The Ford Explorer is one of the most popular SUVs ever made. Since it first rolled off the assembly line in April of 1990, it has captured the loyalty of drivers of all kinds due to its affordability and versatility. The Explorer offers drivers a way to take advantage of increased passenger space and increased cargo space in a sportier package than what minivans had to offer. Here’s how the Ford Explorer made it through the first generation.
The Introduction of the Ford Explorer
Ford didn’t make it to the market first with a mid-size SUV – that title was earned by the Jeep Cherokee and Isuzu Trooper in the mid-1980s. Ford did, however, manage to make an SUV in the still fresh segment that would prove to be one of the most popular vehicles in their lineup — the Ford Explorer.
It made its debut in 1990 as an early 1991 year model. Buyers could purchase the Ford Explorer as a two-door or four-door model. Unlike many competitors, Ford built the 2-door Explorer with a shorter wheelbase than the 4-door version — making it 102.1” for the 2-door and 111.9” for the 4-door. Ford’s logic was that the 2-door appealed to those who wanted a sportier, more easily maneuvered SUV while people wanting more passenger space would go for the 4-door model. Curb weight for the two-door was also 300 pounds less than the 4,000 pound 4-door version.
What really impressed the world about the Explorer was the luxury car-like features of this SUV. It came with leather seating, a JBL audio system with CD player, and a few other upgrades in the Eddie Bauer models. Combine that with the higher driving position, up to 81 cubic feet of cargo hold for the four-door versions, and toughness of a truck, the Explorer was really a no-brainer choice in the segment — and even for those who weren’t necessarily looking for an SUV.
During the first year, the Ford Explorer placed third in truck sales.
Available Trim Levels
The Explorer was made in three different trim levels: the base XL, Sport, and Eddie Bauer for the two-door and base XL, XLT, and Eddie Bauer for the four-door version. Sport trim level offered features like blacked-out exterior accents, illuminated visor mirrors, aluminum wheels, and a few other refinements throughout. The four-door XLT had power windows, power locks, power mirrors, cruise control, and a tilt steering wheel. For the Eddie Bauer edition, Ford threw in the most stylish options like two tone paint jobs, alloy wheels, and plush interiors.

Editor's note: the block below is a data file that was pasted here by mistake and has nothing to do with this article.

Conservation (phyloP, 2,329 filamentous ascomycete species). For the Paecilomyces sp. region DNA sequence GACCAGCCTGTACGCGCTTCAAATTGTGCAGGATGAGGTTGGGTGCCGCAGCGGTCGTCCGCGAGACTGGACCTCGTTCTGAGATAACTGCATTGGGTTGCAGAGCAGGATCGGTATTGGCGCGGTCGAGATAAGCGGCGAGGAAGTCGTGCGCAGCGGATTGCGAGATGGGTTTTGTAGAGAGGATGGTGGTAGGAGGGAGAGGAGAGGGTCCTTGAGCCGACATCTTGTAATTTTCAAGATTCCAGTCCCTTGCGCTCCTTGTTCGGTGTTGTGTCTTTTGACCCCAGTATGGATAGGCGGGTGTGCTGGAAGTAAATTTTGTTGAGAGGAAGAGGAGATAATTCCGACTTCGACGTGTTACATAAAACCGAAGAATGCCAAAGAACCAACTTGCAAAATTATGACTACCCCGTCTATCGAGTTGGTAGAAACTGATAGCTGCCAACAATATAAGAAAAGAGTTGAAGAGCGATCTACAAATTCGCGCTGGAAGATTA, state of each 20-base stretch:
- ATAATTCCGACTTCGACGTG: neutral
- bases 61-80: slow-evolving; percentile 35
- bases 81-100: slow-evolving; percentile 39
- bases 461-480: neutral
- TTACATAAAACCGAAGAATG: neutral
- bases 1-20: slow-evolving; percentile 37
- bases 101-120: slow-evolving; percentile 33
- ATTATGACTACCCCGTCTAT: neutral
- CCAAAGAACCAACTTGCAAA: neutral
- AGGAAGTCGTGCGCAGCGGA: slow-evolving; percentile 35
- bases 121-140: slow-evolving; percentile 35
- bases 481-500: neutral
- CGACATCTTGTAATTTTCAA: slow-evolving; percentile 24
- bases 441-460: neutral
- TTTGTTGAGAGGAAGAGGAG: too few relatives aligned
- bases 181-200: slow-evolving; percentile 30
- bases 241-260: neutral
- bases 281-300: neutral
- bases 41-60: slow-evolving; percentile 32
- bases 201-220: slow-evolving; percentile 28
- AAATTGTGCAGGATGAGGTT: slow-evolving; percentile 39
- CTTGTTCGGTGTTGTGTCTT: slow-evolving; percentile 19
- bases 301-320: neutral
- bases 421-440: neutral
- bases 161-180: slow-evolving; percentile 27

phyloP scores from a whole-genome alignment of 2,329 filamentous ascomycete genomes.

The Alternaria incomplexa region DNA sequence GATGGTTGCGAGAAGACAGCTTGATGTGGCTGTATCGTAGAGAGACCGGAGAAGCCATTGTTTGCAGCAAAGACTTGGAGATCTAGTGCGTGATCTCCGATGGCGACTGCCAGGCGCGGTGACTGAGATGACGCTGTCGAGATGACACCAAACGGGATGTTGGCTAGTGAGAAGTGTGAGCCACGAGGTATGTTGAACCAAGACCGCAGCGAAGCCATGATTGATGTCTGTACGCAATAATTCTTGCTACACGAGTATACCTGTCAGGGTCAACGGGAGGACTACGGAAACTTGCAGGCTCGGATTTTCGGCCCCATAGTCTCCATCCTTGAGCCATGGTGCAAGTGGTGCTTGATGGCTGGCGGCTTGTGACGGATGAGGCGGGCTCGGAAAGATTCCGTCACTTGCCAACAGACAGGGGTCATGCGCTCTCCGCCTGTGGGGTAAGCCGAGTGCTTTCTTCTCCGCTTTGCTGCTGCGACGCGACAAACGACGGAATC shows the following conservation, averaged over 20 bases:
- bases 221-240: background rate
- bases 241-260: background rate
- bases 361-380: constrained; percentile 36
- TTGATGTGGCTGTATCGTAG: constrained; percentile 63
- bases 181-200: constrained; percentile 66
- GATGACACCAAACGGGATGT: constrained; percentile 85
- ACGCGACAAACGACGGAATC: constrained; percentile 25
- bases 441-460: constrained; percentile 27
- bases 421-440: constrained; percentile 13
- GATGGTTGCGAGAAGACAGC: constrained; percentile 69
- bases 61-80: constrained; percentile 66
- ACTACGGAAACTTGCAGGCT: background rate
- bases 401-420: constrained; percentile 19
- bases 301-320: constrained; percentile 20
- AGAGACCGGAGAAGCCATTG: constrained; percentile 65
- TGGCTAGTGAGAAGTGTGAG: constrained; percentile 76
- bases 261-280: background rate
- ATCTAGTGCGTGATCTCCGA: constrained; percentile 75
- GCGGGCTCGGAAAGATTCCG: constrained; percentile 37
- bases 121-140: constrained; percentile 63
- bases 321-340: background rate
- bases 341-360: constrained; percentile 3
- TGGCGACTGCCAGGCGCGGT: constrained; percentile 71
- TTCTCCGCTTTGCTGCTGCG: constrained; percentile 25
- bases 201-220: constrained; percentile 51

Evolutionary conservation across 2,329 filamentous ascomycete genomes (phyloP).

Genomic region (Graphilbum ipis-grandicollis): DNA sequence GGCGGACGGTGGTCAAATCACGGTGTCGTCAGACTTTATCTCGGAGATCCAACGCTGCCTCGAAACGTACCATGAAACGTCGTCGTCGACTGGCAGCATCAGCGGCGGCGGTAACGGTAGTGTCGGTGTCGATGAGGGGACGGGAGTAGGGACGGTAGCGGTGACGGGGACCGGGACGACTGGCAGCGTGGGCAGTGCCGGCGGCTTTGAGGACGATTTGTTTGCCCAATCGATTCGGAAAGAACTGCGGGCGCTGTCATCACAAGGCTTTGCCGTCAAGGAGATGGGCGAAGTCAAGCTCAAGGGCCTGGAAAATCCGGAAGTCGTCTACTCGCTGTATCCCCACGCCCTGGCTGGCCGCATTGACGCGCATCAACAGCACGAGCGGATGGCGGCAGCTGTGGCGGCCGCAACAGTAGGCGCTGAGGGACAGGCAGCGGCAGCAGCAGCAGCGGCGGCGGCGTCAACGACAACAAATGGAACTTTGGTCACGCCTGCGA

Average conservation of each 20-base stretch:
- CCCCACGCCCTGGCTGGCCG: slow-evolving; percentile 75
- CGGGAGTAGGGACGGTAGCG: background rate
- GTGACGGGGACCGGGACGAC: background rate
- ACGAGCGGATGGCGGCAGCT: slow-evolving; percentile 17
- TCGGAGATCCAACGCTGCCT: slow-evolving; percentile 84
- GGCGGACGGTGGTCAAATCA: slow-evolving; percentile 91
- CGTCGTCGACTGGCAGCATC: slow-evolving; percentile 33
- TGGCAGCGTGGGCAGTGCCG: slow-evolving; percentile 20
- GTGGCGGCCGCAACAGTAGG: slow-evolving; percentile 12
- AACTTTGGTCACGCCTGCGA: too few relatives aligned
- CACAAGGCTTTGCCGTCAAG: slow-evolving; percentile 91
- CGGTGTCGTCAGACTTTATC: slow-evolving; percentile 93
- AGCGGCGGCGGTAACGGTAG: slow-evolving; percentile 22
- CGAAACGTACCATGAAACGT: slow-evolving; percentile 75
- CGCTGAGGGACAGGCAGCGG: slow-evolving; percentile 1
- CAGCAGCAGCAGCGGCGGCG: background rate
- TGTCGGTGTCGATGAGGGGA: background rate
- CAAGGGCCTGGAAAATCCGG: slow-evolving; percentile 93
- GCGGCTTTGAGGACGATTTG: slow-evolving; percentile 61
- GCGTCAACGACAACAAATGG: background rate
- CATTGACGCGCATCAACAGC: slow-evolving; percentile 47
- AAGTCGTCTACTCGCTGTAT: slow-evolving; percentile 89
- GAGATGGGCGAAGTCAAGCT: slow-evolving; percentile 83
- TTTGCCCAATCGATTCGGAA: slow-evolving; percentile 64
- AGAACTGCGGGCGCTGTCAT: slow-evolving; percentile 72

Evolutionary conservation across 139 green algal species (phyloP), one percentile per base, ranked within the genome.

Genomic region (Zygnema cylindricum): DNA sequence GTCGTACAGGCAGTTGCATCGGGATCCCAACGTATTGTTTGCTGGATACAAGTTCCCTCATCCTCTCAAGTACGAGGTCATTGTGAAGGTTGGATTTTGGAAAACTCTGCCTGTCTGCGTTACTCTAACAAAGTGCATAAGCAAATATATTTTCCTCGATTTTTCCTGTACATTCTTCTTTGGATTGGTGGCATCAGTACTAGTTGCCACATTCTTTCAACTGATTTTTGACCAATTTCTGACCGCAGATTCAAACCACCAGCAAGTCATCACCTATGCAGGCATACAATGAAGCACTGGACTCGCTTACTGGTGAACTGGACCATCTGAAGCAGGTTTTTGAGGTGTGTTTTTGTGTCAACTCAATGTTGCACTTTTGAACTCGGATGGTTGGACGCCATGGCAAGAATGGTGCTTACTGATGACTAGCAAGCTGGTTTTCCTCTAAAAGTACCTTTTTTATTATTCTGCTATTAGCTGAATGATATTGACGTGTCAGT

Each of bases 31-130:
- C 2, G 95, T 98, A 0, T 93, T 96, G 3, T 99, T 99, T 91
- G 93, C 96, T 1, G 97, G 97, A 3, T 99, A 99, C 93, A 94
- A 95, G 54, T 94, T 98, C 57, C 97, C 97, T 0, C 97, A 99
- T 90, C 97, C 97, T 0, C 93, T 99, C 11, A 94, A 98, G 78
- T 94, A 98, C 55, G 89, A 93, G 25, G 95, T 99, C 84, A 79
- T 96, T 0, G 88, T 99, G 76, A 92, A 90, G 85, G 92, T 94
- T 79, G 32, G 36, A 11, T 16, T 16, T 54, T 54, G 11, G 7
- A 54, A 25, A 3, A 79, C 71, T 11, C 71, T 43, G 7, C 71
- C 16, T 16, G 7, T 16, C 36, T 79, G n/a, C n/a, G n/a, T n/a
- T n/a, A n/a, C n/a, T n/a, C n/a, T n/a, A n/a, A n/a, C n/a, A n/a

The rugged body-on-frame construction was host to a 155 horsepower 4.0L V6 backed by a five-speed manual or four-speed automatic transmission. Four-wheel drive systems were available with a “Touch Drive” version that allowed for shifting on the fly, with buttons on the dash — or a manual system with the lever on the floor and manually locking front hubs. Rear ABS was standard on all models as full ABS was not yet available.
For people who wanted to drive the Explorer in a sporty way – the way they were intended to be driven – the 4WD came with a low range to handle some serious off-road duty. Towing capacity was rated up to 5,600 pounds, varying by model and equipment options.
Pricing for the Explorer ranged from $16,375 for the 2WD, two-door base, to $21,701 for the 4WD Eddie Bauer.
Changes Throughout the Generations
Ford didn’t change a whole lot for the 1992 year model — they didn’t need to, it was a red hot contender in the market.
The rear axle gear ratio was changed from 3.55:1 to 3.27:1 to improve fuel economy and lower RPMs at highway speeds. Air conditioning performance was also improved, and a new alloy wheel was added for the XLT and Eddie Bauer models. Optional for the bottom trim levels, but standard for Eddie Bauer, were six-way adjustable seats, dual front cup holders in the center console, and one-touch down for the driver’s side window.
In 1993, the major change was the addition of four-wheel anti-lock brakes and now standard stress reducing binders. The V6 engine gained 5 horsepower to total out at 160 horsepower. Little changes like a new steering wheel, revised instrument graphics, and new wheel designs rounded out the changes in 1993. Otherwise, Ford didn’t try to fix what wasn’t broken! The Explorer was definitely proving itself to be America’s top-selling midsize SUV.
1994 saw virtually no changes as 1995 was set to be the year of the revamp! Stay tuned for part two to find out what changes Ford saw fit for the second generation Ford Explorer.